QUICK! RUN AND HIDE
24th July 2012
QUICK! RUN AND HIDE; the Olympics are coming! DO NOT attempt to leave your house and may Boris have mercy on your soul if you even think about wanting to use public transport.
How are you feeling about the Olympics? Excited about the wonderful display of muscle, spandex and determination? Thrilled to know that East London is having a face-lift worthy of the sunshine state? Totes emoshballs about showing off our beautiful capital?
Well it seems, for the majority of people, the answer is NOPEBALLS (last one I swear).
Last month I asked both twittersphere and actual real live people about how they were feeling about the looming Olympic games. Approximately 90% of the responses were between total apathy or abject hatred. When I asked my director he just made a noise like a balloon losing it's air and shrugged his shoulders. I think he summed up beautifully how many people are feeling: a bit 'Meh'.
Why have so many of us turned into Olympics grinches (try saying that without your teeth)? If only there was a medal for grinchiness - there would be some stiff competition this year.
The run-up to the Olympics has felt a little like pregnancy: slowly moving towards something you formerly thought you wanted only to gradually get that sinking feeling that you are in for a rough ride. Not only are you going to pay through the nose for the privileged but you are about to experience severe logistical torment.
So what is going on?
First impressions are notoriously hard to shake and our first encounter with the Olympics was the logo. Some may say that it is a charming, I say it's messy and the colours don't go - it looks like one of my outfits from the 90's. This is a mild compared to some of the more creative likenings. Someone particularly creative noted that it looked like Lisa Simpson giving London a blowjob. And with a £400,000 design bill it was not a good start to our relationship with the 2012 games.
Moving on. When asked which issue most concerns people there is a clear winner: transport. It's hardly surprising. Playing the daily game of sardines on the Central Line in 40 degrees heat is an exercise in zen-like calm. So the thought of adding an armageddon-like sea of tourists to the mix is mind-boggling. When I typed 'Olympics Travel' into google the first hit is 'GetAheadOfTheGames.com: Considered your travel options yet? Perhaps try walking or cycling." Ta.
But I am going to try and exorcise my Olympics Grinch because I don't want to become like the Notting Hill Carnival Party-poopers. Every year a gang of residents call for the carnival to be stopped because it disrupts a whole weekend. Well, unless you moved there before 1966, the carnival was there first. It is also an amazing (and rare) opportunity for a great big mega-mish-mash of dancing, horn-blowing, bum-wiggling fun. Of course it is sad that a small percentage cause disruption but the good that comes from it far outweighs the bad.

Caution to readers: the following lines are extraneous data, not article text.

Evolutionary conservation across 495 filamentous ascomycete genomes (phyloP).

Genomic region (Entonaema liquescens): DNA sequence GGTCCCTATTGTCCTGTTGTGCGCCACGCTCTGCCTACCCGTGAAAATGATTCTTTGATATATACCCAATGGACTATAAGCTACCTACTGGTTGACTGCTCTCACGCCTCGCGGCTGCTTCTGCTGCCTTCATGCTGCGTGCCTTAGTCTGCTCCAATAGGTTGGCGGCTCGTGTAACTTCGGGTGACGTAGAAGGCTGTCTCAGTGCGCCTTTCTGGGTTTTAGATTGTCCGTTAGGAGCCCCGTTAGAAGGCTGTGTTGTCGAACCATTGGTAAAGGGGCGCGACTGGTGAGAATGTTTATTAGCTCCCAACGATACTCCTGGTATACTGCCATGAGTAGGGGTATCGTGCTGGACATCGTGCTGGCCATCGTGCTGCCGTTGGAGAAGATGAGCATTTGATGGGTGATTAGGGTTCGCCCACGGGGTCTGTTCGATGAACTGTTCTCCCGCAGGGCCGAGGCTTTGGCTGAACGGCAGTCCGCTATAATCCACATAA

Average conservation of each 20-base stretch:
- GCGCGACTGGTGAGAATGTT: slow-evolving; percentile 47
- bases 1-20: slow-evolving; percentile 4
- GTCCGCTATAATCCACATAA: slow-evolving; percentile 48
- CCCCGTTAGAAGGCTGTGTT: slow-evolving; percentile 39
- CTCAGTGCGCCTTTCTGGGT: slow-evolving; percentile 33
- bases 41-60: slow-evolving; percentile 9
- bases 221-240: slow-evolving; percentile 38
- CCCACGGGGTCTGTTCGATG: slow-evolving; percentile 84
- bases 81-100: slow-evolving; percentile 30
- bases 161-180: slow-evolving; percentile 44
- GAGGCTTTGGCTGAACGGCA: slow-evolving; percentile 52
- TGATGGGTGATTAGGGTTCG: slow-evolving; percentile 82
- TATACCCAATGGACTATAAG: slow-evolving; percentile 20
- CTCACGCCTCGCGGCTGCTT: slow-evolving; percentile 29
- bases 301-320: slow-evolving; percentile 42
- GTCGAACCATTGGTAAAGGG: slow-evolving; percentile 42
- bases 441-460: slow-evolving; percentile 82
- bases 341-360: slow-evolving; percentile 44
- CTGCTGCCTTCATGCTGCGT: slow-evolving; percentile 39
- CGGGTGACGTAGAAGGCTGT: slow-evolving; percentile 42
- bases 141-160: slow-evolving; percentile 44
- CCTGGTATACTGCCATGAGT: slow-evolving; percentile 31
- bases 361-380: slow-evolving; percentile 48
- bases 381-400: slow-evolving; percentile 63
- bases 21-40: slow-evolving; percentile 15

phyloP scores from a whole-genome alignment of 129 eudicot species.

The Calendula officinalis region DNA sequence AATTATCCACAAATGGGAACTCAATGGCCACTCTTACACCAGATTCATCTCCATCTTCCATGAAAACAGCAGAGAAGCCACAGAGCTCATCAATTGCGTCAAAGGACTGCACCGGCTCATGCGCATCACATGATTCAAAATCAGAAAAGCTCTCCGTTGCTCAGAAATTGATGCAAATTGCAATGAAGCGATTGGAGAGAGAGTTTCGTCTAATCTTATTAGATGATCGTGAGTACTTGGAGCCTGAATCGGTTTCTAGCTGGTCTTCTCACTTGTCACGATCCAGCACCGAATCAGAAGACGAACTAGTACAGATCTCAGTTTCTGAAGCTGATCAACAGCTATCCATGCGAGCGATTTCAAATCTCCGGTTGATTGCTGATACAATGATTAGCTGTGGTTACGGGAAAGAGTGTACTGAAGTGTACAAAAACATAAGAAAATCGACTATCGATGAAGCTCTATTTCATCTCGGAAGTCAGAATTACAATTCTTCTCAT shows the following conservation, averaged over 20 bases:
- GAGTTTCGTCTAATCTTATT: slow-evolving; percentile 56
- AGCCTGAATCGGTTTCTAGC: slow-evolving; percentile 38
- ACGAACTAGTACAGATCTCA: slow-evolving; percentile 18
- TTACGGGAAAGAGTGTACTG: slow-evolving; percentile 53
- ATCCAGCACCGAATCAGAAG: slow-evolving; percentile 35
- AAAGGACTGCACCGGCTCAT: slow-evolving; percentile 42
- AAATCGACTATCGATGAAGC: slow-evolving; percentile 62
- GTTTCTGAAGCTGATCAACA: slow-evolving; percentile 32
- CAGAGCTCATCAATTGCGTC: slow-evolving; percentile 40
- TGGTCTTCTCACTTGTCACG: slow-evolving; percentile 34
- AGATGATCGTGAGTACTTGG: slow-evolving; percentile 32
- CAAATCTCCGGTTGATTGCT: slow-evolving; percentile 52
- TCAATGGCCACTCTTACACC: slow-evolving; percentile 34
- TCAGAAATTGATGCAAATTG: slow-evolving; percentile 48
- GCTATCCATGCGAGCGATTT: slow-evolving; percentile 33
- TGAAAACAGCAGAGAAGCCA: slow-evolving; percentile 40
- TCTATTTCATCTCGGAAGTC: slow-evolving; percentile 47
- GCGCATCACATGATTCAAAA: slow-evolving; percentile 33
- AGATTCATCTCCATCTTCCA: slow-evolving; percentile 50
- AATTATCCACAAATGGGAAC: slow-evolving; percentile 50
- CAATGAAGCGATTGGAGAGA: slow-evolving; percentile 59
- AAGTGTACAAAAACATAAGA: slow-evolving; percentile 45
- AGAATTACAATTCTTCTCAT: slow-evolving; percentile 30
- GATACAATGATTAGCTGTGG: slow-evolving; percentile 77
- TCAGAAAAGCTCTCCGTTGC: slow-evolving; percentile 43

Here are a few factoids that make me warm to the Olympics:
1) Porridge. The Olympic stadium was officially made on porridge. With 28% of the stadium construction workers classed as obese, 41% considered to be overweight and the majority of the work-force living off takeaways, the management decided to dish out free porridge to encourage the work-force to be healthier. The result was a drop in pre lunch-hour fatigue and therefore a decrease in accidents. Gold medal to the oats.
2) 100meter-long catwalk. Stella McCartney designed the Team GB kit. Nuff said.
3) Culture. The Cultural Olympiad is a great way to discover new bits of London and the ‘Secrets: Hidden London - Nothing is Set In Stone’ project is so unusual that I gotta see it with my own eyeballs. http://festival.london2012.com/events/9000961934
4) Holly Bleasdale. The choc-ice-loving, pole vaulting 20 year old from Wigan. Because pole-vaulting has got to be the kookiest sport there is and she is bloody brilliant at it. Must be sooo useful in the January sales.
5) Bums. British volleyball players Zara Dampney and Shauna Mulin are going to capitalise on their toned assets and have a Quick Response code printed onto their derrieres. I'm looking forward to how this new style of advertising progresses - perhaps we could ask the men's 100 meter sprinters to follow suit on their front bottoms....
A little bit like hearing the drunken confessions of your boss at a Christmas party, these personal nuggets of information are helping me to warm to the Olympics. I’m not going to give up on them until we’re at least on speaking terms. I may not want to hug the mascots or wear the t-shirt but I do wish all the participants, attendees, tourists and tube drivers all the best as I tuck into a delicious new box set.